Mere weeks after Hurricane Irma hit the U.S. Virgin Islands, Bequette took engagement photos of the couple amid the wreckage. Meant to symbolize beauty among the ruins, the photos quickly went viral. They also reminded the world to remember those in the U.S. Virgin Islands impacted by the storm.

Given her close connections in the industry, Bequette felt confident she could find vendors that would love the couple's story and be willing to help. 

She was right. As soon as Teal Nicholson learned that the wedding was for the man who helped save Bequette's life, she was immediately onboard. The business partners had already started their own relief efforts, selling artists' paintings and donating all of the proceeds to the Love For Love City Foundation. When the offer to plan Saia and Bruckner's wedding came, it was nothing short of serendipity. "Each year we want to do a pro bono wedding… That was one of our initiatives, and Anne didn't even know that when she contacted us," Nicholson explained. "So it just kind of seemed like it was meant to be."

Bruckner and Saia's wedding rings  Courtesy of Anne Bequette

Without a second thought, they began to plan, first sending out a general email to vendors and places they found through their contacts in the industry or through other vendor referrals. "We never asked for anything for free. We just initiated the conversation by stating that we were doing something for free, but that didn't mean that they had to," Nicholson explained. That initial email then led to multiple conversations with vendors, asking them what they could do, if anything, for the couple's special day. 

Still, they didn't receive many concrete responses until they reached out to Engaged Asheville, a community of wedding vendors in Asheville, N.C. where Bruckner's family lives and the wedding took place. "They sent out a mass email to their entire vendor community… and the next day we got flooded with responses," Nicholson said. "I mean, everybody was asking how they can help out, how they could donate, what they could do for the couple."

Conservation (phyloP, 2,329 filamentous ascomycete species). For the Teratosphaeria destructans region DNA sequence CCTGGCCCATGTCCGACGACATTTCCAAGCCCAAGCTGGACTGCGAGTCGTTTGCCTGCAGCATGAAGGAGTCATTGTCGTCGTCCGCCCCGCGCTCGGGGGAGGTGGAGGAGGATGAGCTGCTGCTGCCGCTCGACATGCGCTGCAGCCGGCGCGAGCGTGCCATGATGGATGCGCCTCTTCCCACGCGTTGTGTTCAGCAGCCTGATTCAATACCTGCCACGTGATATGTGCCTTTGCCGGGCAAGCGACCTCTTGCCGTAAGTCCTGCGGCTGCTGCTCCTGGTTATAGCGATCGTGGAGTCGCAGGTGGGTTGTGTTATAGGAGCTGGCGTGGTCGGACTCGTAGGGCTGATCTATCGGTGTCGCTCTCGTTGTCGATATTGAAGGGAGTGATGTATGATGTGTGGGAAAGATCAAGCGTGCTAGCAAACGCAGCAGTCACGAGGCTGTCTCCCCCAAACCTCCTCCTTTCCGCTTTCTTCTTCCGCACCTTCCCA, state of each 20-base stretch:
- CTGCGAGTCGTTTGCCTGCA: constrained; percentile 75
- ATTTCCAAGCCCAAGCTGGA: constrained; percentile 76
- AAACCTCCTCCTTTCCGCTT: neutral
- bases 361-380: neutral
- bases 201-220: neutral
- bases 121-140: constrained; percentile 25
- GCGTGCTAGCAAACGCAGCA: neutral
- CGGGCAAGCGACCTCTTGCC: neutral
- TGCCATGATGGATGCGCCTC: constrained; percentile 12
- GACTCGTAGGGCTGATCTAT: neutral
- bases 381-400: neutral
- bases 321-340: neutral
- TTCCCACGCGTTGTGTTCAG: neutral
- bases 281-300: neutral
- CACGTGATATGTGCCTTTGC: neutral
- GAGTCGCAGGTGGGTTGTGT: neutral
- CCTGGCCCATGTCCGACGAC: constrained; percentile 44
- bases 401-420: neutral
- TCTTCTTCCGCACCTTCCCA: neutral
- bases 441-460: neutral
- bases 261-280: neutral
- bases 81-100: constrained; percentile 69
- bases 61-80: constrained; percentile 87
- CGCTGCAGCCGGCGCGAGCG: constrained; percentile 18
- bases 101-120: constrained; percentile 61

Some of the vendors were even hurricane survivors that had been affected by Hurricanes Irma and Maria themselves. "They were really touched, and they really wanted to give back any way that they could," Lauren Grech told A Plus. Soon enough, they had more vendors ready and willing to donate their products and services than they needed. "We didn't want to turn them down, so we were like, 'OK, sure, we can add on this type of service for the event so we can include them,'" Grech explained. For example, Poppy's Handcrafted Popcorn reached out to LLG Events and wanted to help, though she wasn't sure how. She offered to donate a popcorn bar or fill welcome bags with popcorn. "She just said, 'Whatever it is, I will take care of it because I want to help,'" Nicholson recalled. 

Courtesy of Anne Bequette

Other vendors, such as Marta Santamaria and her team at The Ridge, went above and beyond. "We reached out to many different places in Asheville and ... Marta was the first one that was passionate, enthusiastic, and said, 'Yes' — no questions asked," Grech said. "I can't thank her enough because without her, there would've been no wedding." She donated her ceremony space and reception space, as well as letting the couple use anything else she had for free. 

"All of the [venue] staff were so friendly, so easy to work with … They were just so incredibly kind and gracious. Marta and her team deserve so much praise because they did it out of the kindness of their heart," Nicholson added. "They had no connection to Lauren and Marty, so it was literally complete strangers acting in good faith and kindness. That, to me, speaks volumes." 

David Kimmel and his team at David Kimmel Design drove all the way from Texas to transform Santamaria's venue into personalized space, complete with custom hanging floral installations. When the couple saw the floral design, decor, and layout for the first time, they were "blown away," according to Bequette. "The whole design was a surprise to them, as they trusted florist David Kimmel to work his magic," she said.